Last year, the City of Portland, Maine, became the first on the East Coast to vote to legalize marijuana possession. Now, the leaders of a neighboring city are fighting to keep their community from doing the same.

City council members in South Portland passed a resolution June 2 unanimously opposing attempts to legalize recreational weed in the city.

It’s a non-binding resolution, so any efforts to legalize marijuana are free to move forward. But it sends a message that proponents won’t have an easy time working with city officials.

marijuana legalization support

Legal pot “is not a good thing for our community,” said South Portland Police Chief Ed Googins, who encouraged the vote. “It does not make our community safer, and it will not add to the quality of life in our community.”

In Portland, where legalization passed by a landslide last November, the police chief has vowed not to honor the wishes of voters. He has said he will continue to issue citations for cannabis possession, though such offenses are already decriminalized in Maine and are only punishable with civil fines.

Still, observers in other parts of the country have noted that communities that vote to legalize tend to see a substantial drop in marijuana arrests and citations. Once a community’s voters have made it clear they don’t support a legal policy, police can find it nearly impossible to enforce that policy.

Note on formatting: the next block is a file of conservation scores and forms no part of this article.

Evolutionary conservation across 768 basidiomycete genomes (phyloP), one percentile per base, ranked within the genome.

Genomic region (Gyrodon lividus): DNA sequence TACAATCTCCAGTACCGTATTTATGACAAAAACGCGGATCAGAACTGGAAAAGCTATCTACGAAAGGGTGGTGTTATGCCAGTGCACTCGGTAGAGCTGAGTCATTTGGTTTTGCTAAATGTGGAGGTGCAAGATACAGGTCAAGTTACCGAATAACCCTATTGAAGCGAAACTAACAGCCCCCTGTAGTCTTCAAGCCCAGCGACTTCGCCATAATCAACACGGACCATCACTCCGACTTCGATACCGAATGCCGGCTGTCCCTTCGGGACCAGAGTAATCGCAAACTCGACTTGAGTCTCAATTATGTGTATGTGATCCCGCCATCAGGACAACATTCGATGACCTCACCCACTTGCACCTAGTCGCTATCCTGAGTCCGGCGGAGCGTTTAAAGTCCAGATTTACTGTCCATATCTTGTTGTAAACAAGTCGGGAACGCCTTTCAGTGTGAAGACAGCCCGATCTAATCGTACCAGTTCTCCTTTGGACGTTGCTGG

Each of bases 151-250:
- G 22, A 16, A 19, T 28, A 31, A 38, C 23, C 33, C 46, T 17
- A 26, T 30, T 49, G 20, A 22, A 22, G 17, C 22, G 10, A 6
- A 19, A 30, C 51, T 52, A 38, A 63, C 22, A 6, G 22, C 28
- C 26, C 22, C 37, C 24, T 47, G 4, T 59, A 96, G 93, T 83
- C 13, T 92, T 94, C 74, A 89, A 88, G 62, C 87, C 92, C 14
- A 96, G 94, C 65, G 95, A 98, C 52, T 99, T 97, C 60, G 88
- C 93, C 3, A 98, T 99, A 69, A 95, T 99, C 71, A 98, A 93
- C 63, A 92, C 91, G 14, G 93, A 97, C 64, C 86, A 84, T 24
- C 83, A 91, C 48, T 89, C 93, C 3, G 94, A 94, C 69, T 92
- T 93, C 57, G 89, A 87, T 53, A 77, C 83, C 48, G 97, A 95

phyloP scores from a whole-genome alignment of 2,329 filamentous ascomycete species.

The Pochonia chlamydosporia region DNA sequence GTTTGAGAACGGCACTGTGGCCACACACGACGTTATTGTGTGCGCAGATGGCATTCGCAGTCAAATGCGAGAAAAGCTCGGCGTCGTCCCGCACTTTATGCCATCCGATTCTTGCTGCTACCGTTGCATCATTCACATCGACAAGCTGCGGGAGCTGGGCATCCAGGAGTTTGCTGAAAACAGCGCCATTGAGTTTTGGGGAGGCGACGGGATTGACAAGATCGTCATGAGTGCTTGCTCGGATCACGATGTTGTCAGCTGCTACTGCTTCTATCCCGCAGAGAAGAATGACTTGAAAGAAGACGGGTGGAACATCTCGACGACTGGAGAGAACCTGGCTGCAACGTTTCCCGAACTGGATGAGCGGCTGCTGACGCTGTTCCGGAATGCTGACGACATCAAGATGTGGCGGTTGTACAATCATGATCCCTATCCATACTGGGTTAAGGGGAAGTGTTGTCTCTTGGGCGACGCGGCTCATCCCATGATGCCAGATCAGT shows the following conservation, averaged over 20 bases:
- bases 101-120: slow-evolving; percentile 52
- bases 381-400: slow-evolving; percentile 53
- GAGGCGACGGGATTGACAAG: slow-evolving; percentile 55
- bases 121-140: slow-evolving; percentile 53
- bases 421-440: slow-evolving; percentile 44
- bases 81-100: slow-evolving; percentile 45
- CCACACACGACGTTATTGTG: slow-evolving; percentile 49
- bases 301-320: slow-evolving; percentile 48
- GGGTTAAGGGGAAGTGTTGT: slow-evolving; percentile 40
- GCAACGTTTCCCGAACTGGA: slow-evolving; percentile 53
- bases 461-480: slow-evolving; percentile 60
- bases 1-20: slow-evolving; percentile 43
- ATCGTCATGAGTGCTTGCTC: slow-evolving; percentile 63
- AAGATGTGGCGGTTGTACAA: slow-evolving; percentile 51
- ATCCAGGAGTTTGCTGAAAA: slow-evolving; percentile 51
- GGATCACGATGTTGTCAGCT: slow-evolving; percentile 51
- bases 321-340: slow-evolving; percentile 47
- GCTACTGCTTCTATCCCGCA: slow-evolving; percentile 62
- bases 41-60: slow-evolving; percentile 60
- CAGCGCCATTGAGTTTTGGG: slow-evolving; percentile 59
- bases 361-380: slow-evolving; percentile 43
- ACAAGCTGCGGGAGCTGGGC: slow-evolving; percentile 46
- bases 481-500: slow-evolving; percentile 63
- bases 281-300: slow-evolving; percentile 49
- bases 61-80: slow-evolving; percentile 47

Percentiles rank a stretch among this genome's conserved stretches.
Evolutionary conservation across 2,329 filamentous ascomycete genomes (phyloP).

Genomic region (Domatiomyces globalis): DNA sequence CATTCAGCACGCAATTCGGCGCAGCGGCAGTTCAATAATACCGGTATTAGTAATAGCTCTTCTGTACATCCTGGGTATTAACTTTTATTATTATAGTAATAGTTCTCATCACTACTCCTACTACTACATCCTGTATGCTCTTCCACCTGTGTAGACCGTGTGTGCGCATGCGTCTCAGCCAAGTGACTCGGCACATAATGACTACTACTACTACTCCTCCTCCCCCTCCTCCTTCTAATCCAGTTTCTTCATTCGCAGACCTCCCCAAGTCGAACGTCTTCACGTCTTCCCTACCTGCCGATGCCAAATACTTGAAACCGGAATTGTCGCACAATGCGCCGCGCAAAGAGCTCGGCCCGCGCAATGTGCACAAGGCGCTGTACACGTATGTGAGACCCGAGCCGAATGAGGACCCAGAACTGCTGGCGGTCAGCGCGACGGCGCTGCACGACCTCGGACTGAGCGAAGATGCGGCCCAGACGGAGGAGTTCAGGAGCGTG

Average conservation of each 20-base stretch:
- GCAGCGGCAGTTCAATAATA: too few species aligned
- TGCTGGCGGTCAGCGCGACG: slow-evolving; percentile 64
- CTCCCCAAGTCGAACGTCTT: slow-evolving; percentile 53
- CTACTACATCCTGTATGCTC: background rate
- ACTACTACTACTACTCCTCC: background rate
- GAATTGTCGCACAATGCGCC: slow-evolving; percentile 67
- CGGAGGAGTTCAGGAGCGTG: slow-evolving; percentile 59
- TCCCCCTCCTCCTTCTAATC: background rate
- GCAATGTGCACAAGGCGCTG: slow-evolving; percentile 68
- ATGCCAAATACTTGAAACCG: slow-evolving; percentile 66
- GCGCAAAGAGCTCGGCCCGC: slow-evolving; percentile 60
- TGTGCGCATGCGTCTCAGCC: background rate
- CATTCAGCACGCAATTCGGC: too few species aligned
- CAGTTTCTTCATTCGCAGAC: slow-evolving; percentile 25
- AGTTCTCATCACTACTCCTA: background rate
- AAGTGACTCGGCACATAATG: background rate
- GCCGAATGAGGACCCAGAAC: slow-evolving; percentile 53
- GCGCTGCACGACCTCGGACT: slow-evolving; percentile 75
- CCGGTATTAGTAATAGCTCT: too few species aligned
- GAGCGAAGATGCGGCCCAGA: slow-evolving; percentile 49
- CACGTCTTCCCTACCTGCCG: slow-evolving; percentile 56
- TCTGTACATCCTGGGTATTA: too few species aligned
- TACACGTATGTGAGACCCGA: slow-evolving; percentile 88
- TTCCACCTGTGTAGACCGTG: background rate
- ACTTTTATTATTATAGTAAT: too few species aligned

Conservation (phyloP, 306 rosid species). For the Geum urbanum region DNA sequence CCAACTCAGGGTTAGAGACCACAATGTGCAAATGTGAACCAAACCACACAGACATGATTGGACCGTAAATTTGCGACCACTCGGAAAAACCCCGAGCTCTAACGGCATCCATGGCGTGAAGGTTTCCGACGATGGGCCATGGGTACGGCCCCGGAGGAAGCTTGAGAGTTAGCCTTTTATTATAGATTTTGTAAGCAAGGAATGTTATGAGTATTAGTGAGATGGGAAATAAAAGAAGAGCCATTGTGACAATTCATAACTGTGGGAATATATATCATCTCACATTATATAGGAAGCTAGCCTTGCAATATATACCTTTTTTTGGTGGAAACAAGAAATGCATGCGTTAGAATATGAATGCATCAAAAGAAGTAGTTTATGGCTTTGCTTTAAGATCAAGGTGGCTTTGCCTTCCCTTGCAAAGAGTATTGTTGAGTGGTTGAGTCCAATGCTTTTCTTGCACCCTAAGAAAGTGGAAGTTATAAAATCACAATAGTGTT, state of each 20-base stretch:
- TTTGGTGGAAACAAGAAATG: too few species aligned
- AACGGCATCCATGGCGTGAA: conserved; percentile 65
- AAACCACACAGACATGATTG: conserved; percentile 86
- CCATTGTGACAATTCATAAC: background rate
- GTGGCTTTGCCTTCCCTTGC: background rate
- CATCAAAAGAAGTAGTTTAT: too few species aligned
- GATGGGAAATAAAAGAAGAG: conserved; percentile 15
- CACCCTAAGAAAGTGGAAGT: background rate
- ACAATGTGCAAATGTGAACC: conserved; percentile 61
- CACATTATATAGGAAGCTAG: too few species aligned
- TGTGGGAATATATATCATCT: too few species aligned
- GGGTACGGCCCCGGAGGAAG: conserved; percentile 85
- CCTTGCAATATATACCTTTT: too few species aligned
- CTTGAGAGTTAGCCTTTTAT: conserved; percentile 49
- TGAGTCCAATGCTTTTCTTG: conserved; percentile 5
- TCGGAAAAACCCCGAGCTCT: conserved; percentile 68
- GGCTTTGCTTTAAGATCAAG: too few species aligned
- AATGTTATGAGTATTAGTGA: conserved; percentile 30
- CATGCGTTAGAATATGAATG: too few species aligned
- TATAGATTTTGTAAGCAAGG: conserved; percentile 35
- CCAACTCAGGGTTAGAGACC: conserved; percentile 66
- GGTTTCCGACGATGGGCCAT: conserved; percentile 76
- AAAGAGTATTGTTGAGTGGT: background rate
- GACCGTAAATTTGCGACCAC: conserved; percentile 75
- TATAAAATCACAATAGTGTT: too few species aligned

The same may prove to be true in South Portland. Though no major legalization initiatives are yet underway, the Marijuana Policy Project plans to circulate petitions soon to get the issue on the November ballot there and in other local communities. Most of the residents who spoke at the city council meeting June 2 supported the idea.

“Maybe if they’re so worried about South Portland’s health, youth, and drunk driving, then they should pass a resolution advocating for alcohol prohibition,” said David Boyer, director of the Marijuana Policy Project in Maine.

Mayor Jerry Jalbert said council members passed the resolution as a way to send a message to the city’s youth – because everyone knows America’s teenagers take their social cues from municipal officials. Smart Approaches to Marijuana, a national anti-pot group, said it supported the vote.

“We stand in alliance with South Portland leaders and citizens in promoting health and safe communities for our youth to live, learn, grow, and thrive,” the group said in a press release. “The experiment in Colorado is failing. We don’t need to bring it to Maine.”

Boyer, for his part, said he didn’t think the resolution would make any difference in the future of weed law in South Portland. The Marijuana Policy Project is moving ahead as planned, he said.


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